This thesis examines the relationship between utopianism and nationalism in New Zealand literature between 1817 and 1973. My research utilises the definition of both the utopia and the nation as “imagined” or “imaginary” communities (to use Benedict Anderson and Phillip Wegner’s terms), in demonstrating how they function as interdependent concepts in colonial New Zealand literature. Specifically, my research focuses on how a dominant discourse of Pākehā nationalism is influenced by the desires of colonial settlement. There is an identifiable tradition in which New Zealand is imagined as a utopian space with an ambivalence towards modernity. The settler nation is defined subjectively by different authors, retaining, however, a tradition of excluding groups which are not compatible with the authors’ utopian projections. This exclusion may be based on race, gender, class, political views or other categorisations. I view this tradition as a dialectic of changing desires and utopian visions, based on changing historical contexts, but always engaged with the central attempt to speculate the possibilities that New Zealand holds as a utopia for Anglocentric settlement. The thesis is divided into four chapters, each based on the comparison of two texts from a certain period. The first chapter compares two texts of early nineteenth century British settlement, J.L. Nicholas’ Narrative of Voyage to New Zealand (1817) and E.J. Wakefield’s Adventure in New Zealand (1845). The second chapter examines Samuel Butler’s Erewhon (1872) and Julius Vogel’s Anno Domini 2000 (1889). The third chapter focuses on Robin Hyde’s Wednesday’s Children (1936) and John Mulgan’s Man Alone (1939). My final chapter argues that the end of this mode of writing is signalled by Smith’s Dream (1971 rev. 1973) by C.K. Stead and Intensive Care (1970) by Janet Frame, which demonstrate a changing approach to the tradition. After this point, other postcolonial voices emerge and the attempted homogeneity of settler utopianism is disrupted.
8

Race and subjectivity : a study of black women

Mama, Caroline Amina January 1987 (has links)
The central aim of this research is to develop a method and theoreti cal approach to subj ectivity which avoids renroducing the race and get-ic' r - specific assumptions manifest in ortho& c psychology. Thc. iosophical underpinnings of acathnic psvology are criticdly examined for what they offer in theorisiAlg F.;lbjectivity. It is argued that contanxrary psychology assumes a pa.. ticular subj ect, the unitary rational individual, which is historically rooted in particular schools of Western çhiosoçhy. The consequences of psychological approaches to the subject, in terms of both the practices enplcyed and the knowledges produced are illustrated Iy the maimer in which psychology has produced racist knowledges about Black people, using the example of 'intelligence' testing. Black American psychology is critically examined as an attanpt to apply psychology without reproducing racist knowledge. It is argued that Black American endeavours have generally fallen short of providing any radical alternative bj. somewhat uncritically, failing to question basic assumptions and continuing to rely on traditional psychological research methods and procedures. The manner in which psychologists of colonialisn have anplcyed another paradign, psychoanalytic theory, in their study of colonial subjects is critically reviewed. I argue that Fanon' s work contains elanents of the necessary basis for developing a psychology more appropriate to Third World needs and contexts. Marxist theoretical work on ideology and consciousness is then discussed because, like psychoanalysis, it transcends some of orthodox psychology' s limitations. Althusser' s theory is discussed as one attanpt to synthesise aspects of Marxist theory and psychoanalysis in accounting for the constitution of the individual as an ideological subj ect, while Gramsci' s concept of heganory is discussed as a means of overcoming the problan of structuralisn on the one hand and culturalisn on the other. The rost-structuralist work of Foucault and recent developnents in linguistic and psychoanalytic theory are then introduced. In Part II, an alternative research paradign is introduced as nerging fran the principles derived in the course of the critiques developed in Part I. This involved using the practice of consciousness-raising as a research paradign. I have drawn on the anti-colonial and Pan Africanist discourses and philoso*iies that have anerged in the colonial and neocolonial epoch, through the work of African and Caribbean intellectuals, for analysis. Fran this basis I have developed a technique of discourse analysis which enables incorpration of collective history in the analysis of subj ectivity. I have applied this analysis to material fran consciousness-raising sessions with Black women of West African and Caribbean origin resident in London, drawing on various other sources of information (cultural events, films, poetry and fiction) in order to do this. Subjectivity is theorised as the rositions that individuals take up in discourses. I look particularly at the Black British rosition, and argue that contradiction plays a particular role in the production of subjectivity. Limitations of discourse analysis in theorising subjectivity are then discussed. Psychodynamic theory is then enplcjed to develop an understanding of some of the intrapsychic processes in subjectification. The ways in which social differences manifest in social relations and their role in the process of subjectification is also examined. Throughout, the role of sower is highlighted, using the cxncepts of hegemony and subjugation. The construction of subjectivity through difference is examined with particular reference to racialised subjectivity. Finally the extent to which the questions posed have been answered is reviewed and assessed.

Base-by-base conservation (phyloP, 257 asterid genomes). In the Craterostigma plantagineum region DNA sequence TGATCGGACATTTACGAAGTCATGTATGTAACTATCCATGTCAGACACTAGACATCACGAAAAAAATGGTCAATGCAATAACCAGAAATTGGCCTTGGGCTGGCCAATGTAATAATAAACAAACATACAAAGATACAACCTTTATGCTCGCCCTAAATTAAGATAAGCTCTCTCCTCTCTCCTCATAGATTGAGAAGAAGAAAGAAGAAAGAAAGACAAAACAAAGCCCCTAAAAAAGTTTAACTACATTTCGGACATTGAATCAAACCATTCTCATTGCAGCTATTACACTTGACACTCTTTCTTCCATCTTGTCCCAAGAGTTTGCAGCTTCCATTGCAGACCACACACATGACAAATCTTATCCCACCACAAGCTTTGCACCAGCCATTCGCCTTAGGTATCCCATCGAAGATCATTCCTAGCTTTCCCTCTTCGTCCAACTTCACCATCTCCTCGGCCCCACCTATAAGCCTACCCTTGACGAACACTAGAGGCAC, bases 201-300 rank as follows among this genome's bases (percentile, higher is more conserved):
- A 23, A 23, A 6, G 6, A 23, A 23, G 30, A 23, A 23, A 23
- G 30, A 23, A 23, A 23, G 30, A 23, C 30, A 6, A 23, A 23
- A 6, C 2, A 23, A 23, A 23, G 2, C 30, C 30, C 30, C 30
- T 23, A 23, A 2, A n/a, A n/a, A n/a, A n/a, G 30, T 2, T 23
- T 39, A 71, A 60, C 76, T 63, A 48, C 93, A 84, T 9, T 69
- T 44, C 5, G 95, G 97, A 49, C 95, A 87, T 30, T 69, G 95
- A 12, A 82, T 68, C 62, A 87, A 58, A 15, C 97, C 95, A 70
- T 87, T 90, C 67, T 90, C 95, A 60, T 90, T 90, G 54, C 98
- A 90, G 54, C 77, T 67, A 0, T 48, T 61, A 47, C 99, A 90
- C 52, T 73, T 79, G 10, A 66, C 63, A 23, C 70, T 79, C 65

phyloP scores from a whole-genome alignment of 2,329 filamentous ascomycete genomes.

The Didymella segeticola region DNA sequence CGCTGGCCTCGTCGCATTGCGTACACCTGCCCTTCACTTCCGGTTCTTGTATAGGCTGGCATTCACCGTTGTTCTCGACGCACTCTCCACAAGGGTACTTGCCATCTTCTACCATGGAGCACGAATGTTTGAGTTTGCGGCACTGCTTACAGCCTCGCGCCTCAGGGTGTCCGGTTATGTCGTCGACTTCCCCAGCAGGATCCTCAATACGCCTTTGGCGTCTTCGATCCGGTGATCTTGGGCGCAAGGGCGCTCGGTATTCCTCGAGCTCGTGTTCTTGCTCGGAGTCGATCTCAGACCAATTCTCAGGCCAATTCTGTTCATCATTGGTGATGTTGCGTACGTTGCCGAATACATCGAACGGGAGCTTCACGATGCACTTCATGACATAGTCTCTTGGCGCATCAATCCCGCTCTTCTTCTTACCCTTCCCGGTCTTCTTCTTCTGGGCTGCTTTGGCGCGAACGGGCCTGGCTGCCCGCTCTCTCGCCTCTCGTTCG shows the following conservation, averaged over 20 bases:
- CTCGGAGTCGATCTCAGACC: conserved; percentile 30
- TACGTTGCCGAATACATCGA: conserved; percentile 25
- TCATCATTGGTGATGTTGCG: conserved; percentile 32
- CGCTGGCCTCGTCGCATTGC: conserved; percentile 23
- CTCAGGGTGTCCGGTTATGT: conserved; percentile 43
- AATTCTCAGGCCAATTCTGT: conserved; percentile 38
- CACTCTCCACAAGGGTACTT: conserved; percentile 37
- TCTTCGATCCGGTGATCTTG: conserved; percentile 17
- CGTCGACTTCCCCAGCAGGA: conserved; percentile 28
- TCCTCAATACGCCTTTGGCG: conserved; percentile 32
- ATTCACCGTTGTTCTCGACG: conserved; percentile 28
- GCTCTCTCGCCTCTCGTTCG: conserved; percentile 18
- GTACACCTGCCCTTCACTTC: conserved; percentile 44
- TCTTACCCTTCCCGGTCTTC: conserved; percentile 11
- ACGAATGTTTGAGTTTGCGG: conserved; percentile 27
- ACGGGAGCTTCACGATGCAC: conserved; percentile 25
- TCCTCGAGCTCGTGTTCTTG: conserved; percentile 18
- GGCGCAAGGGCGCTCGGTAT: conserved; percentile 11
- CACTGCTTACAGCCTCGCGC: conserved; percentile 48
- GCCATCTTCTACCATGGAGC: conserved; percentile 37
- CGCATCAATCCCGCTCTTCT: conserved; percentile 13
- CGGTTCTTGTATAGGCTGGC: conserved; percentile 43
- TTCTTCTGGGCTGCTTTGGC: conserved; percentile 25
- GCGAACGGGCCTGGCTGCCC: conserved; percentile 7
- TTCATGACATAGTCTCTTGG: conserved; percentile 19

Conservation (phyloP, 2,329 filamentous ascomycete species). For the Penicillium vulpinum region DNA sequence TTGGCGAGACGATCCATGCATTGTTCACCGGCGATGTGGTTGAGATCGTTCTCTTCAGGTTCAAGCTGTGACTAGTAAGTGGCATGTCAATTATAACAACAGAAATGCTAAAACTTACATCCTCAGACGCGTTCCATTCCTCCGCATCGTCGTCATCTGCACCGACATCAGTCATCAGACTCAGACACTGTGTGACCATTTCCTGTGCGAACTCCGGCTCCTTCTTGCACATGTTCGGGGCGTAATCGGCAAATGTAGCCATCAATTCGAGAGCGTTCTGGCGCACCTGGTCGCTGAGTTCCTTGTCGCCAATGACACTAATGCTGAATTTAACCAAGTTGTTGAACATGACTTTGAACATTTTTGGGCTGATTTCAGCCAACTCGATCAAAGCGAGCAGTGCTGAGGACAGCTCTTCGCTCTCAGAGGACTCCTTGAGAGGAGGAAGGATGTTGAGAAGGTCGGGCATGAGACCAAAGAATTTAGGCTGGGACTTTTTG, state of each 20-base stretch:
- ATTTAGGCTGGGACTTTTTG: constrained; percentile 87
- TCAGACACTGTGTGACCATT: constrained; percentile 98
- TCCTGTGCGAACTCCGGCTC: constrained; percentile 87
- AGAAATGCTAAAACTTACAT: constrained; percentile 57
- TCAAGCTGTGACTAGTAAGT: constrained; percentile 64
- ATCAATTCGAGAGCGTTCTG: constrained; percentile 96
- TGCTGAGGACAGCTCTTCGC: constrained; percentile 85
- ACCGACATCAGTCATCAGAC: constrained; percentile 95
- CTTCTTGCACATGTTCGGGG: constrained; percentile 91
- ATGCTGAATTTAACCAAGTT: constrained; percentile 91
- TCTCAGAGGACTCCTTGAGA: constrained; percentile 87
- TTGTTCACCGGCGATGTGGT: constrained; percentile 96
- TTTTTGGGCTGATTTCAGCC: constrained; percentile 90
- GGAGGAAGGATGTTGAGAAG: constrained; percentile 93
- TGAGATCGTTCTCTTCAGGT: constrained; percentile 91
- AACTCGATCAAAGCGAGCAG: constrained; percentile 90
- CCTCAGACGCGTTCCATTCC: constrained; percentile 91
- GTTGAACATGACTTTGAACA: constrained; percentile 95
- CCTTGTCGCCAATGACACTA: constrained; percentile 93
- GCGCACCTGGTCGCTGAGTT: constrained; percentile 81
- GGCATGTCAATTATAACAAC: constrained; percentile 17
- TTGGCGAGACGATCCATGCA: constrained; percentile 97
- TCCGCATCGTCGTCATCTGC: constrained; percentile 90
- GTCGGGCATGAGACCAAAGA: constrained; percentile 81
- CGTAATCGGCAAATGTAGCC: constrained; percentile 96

9

The role of the Governor in constitutional issues in Queensland, Victoria and New South Wales, 1901-1925

Morrison, Andrew Stewart January 1984 (has links)
No description available.
10

The changing nature of the Indian hill station

Chatterji, Aditi January 1993 (has links)
No description available.